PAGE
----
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Straight coach defends participation in LGBTQ event despite suspension

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Chris DiCintio stands with Anthony Nicodemo and his push for more LGBTQ inclusion, despite Section One’s misplaced retaliation.

Chris DiCintio will miss his team’s opened tonight due to a suspension incurred when participating in an LGBTQ inclusion event last year.
Chris DiCintio

Two New York high school boys basketball coaches — one straight and one gay — will be missing from the gym tonight when their teams play one another. Chris DiCintio, coach of Somers High School, and Anthony Nicodemo, coach of Saunders High School, have been suspended for the opening game of the season due to a technicality during their support of LGBTQ athletes earlier this year.

The suspensions stem from an LGBTQ Pride event held last January featuring the Somers and Saunders basketball teams. Funds were raised through the event for the local chapter of GLSEN. When it came to light that Nicodemo hadn’t filled out the proper paperwork for the event, the local governing body — Section One — saw an opportunity to punish Nicodemo for his vocal opposition to other issues.

So the geniuses at Section One decided to take the extreme measure of suspending both Nicodemo and DiCintio for the first game of the season, bringing accusations of lack of transparency and homophobia for the chilling targeting of an LGBTQ inclusion event.

The two coaches then decided to play their first games of the 2018-19 season against one another, so that both teams experienced the same disadvantage.

“We thought it was appropriate, since we were going to be suspended, to bring the kids together to show that we stand by the fact that both programs wanted to raise awareness,” DiCintio said.

To be sure, DiCintio thinks the suspension is largely a way to retaliate against a coach who has been vocal about protecting opportunities for the high school basketball players in the area. DiCintio said targeting an LGBTQ inclusion event for that retaliation could not have been more misdirected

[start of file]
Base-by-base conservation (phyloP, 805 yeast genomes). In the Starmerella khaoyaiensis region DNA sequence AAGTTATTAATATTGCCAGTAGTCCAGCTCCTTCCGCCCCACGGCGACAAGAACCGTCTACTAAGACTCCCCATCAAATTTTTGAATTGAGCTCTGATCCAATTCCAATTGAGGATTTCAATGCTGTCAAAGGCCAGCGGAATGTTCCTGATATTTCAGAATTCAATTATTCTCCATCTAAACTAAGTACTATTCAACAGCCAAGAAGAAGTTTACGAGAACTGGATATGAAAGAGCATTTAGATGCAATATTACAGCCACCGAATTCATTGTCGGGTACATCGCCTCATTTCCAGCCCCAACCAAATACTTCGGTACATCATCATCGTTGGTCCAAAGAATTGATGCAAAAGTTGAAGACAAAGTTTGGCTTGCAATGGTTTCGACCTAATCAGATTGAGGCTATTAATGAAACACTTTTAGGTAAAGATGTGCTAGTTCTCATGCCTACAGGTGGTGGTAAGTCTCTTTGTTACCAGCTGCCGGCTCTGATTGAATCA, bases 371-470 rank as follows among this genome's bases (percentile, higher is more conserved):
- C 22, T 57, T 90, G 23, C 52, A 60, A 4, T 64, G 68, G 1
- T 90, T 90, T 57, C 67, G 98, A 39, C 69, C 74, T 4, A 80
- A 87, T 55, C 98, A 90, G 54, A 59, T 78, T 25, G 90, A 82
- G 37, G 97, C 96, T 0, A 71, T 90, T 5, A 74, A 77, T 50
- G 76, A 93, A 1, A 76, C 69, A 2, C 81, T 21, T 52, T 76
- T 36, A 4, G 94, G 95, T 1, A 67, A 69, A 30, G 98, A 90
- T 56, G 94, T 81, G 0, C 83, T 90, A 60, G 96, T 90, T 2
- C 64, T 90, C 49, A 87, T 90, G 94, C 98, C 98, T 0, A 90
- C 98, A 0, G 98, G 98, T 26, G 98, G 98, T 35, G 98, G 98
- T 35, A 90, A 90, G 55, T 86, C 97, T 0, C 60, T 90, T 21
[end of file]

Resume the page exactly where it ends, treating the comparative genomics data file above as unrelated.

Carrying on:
“I don’t think they went about it the right way,” DiCintio said. “This was not the event to make a stand on getting back at a coach. This was not the event to bring that out. It looks bad. I think it could have been done a better way.”

One of the most powerful parts of the inclusion event for DiCintio was that it gave him the opportunity to make crystal clear with his team that any of them could come to him if they were struggling with their sexual orientation or gender identity, and he would accept them.

The biggest problem with Section One’s targeting of the LGBT inclusion event, according to DiCintio, is the chilling effect their childish punishment will have on kids struggling with their own sexuality.

“When someone like me gets suspended for this event, kids who see me supporting it may think ‘oh you know, see, this is what happens,’ and if they do have an issue with their sexual orientation they are more apt to keep it inside because ‘good guys finish last.’”

This January the inclusion event will be back, but this season it’s going to be bigger. There will be eight teams — four high school and four college — playing one another on Jan. 19, with other inclusion events scheduled around the game. Fundraising efforts again going to the local Hudson Valley chapter of GLSEN. And this time, Nicodemo will make sure every “i” is dotted and every “t” is crossed.